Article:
In repsonse to your comments I have to admit sharing your view that there is a vast difference between branding the idea of atheism and branding the service of atheism – both of which need to be addressed more fully.

    In terms of where to go next, I think that the BHA and NSS do excellent jobs in their repective areas of interest and both have moved with the times quite well, particularly over the past 10 years (the time I have been an “active” atheist). I would like to see the BHA being more “humanist” in their activities, i..e focussing on a community and cultural based programme as well as a political one. I would also like to see the infighting between these organisations stop. Having worked quite closely with both organsiations, and others, I can’t help but get the feeling that if their energies were not spent competing but combining their forces the kind of organisation I suggested would not be required.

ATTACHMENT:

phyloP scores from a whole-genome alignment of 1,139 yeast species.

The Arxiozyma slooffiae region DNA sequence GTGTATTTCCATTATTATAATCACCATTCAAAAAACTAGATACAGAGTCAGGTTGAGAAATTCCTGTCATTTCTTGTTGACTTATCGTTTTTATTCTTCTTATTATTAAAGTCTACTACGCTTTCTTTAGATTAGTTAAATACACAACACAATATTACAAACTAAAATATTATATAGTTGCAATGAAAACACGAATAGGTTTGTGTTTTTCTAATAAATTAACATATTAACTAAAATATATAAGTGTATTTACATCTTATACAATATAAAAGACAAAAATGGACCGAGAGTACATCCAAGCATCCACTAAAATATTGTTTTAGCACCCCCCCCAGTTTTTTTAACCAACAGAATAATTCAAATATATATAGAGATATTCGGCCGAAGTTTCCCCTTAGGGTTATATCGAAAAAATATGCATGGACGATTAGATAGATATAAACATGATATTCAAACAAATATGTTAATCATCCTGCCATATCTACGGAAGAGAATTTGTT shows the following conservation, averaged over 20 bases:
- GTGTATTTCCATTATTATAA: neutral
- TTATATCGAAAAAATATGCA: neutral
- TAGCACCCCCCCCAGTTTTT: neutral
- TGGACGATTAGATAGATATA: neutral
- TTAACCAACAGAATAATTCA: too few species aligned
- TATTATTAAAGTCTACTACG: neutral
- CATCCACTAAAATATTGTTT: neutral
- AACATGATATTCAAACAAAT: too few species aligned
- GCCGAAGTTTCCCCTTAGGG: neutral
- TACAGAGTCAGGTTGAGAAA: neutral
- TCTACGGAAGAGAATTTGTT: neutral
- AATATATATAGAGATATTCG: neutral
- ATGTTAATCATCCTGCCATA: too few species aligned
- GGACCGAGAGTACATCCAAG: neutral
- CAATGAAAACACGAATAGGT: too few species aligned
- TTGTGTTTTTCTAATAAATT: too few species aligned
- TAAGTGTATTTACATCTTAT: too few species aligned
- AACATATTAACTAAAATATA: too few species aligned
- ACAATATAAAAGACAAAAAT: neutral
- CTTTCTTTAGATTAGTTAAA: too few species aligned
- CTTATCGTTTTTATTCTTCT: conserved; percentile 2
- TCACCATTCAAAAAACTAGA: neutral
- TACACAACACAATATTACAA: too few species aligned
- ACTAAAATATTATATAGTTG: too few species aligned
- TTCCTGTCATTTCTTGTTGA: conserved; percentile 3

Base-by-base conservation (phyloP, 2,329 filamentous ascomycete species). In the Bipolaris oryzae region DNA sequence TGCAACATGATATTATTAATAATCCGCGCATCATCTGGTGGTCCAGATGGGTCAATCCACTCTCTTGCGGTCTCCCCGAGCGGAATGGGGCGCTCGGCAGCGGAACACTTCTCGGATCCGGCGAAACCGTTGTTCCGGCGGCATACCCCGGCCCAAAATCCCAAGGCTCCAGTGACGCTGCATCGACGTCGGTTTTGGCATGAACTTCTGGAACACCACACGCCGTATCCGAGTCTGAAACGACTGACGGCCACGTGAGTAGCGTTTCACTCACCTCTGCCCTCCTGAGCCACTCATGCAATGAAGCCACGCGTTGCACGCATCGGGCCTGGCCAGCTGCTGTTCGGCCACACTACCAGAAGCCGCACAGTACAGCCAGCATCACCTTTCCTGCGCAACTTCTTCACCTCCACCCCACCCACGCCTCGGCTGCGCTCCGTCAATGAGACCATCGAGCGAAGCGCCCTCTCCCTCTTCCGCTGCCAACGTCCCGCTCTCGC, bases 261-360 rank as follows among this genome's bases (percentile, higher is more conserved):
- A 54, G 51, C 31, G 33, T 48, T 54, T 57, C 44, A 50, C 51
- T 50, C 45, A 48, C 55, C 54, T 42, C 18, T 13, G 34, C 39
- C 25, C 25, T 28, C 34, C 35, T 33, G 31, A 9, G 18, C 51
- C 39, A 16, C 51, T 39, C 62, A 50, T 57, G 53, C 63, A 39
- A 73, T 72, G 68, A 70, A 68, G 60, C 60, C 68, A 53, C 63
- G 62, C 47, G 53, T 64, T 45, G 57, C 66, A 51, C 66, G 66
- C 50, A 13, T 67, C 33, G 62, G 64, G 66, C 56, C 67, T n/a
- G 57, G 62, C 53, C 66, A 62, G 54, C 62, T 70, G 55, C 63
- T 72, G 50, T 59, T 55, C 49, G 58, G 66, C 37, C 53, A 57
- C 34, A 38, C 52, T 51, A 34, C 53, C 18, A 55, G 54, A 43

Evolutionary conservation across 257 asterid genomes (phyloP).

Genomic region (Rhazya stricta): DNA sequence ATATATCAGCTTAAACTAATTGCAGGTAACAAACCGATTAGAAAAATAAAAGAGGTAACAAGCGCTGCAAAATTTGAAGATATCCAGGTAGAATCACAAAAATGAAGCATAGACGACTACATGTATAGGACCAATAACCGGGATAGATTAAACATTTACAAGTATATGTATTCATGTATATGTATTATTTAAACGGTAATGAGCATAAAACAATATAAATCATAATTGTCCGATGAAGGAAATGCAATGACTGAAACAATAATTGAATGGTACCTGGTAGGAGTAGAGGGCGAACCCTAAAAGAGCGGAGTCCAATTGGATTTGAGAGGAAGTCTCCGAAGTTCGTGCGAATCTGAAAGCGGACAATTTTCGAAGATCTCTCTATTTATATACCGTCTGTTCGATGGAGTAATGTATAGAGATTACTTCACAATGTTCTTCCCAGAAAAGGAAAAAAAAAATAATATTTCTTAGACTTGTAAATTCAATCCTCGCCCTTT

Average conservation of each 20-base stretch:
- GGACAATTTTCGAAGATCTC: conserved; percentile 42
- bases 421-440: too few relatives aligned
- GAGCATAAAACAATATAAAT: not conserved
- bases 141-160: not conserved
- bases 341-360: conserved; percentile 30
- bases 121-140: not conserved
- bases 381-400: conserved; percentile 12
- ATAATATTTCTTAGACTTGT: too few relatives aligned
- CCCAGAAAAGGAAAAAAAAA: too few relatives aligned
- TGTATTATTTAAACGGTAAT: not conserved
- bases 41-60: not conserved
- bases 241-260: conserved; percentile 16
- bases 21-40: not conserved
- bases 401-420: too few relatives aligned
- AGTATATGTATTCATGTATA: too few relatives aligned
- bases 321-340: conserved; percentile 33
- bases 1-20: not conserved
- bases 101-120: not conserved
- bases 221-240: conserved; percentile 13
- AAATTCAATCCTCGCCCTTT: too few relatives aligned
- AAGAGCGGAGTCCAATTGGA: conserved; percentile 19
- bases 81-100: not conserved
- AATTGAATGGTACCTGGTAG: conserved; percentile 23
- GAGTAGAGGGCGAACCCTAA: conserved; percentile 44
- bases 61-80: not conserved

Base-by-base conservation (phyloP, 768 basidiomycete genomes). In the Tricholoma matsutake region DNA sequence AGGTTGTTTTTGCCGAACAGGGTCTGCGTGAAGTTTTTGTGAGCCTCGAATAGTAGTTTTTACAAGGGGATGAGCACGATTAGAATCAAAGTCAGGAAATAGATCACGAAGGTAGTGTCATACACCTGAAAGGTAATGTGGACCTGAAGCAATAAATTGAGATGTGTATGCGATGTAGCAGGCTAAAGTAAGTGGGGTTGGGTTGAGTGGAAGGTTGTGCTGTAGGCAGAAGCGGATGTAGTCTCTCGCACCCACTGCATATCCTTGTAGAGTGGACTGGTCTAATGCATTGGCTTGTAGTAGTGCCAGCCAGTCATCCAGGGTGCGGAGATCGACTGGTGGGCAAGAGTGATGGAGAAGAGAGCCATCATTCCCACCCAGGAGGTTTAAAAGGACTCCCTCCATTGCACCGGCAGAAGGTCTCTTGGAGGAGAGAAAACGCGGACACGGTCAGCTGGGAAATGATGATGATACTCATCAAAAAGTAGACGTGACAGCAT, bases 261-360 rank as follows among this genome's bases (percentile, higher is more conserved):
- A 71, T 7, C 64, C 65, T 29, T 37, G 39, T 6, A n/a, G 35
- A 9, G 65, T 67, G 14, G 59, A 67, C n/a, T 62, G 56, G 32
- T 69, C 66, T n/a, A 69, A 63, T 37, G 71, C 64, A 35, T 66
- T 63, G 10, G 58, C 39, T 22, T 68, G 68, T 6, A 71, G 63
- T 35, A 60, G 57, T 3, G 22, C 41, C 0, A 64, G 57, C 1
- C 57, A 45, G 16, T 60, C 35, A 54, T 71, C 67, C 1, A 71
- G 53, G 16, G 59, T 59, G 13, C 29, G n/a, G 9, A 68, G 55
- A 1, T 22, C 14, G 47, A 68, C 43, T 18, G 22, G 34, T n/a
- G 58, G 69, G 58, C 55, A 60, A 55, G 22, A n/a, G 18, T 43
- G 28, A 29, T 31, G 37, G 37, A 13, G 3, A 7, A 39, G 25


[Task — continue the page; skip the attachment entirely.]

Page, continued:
Moving on, I have stretched the analogy of brand loyalty pretty far to describe the long term attachement of people to reigiom. This is partly based on churcgh statistics, as 80% describe themselves as belonging to a religion yet less than 12% actually are active participants in that religion. This is where the analogy breaks down as that is saying that 80% would buy coke but only 12% actually do.

    I see you are based at Sheffield Hallam university? If you ever have a chance you should pop up to Leeds Atheist Society at the University of Leeds (unfortunatley, I believe the Sheffield society folded this year) as I am hoping to deliver a number of lectures on this topic. Please feel free to contact me too.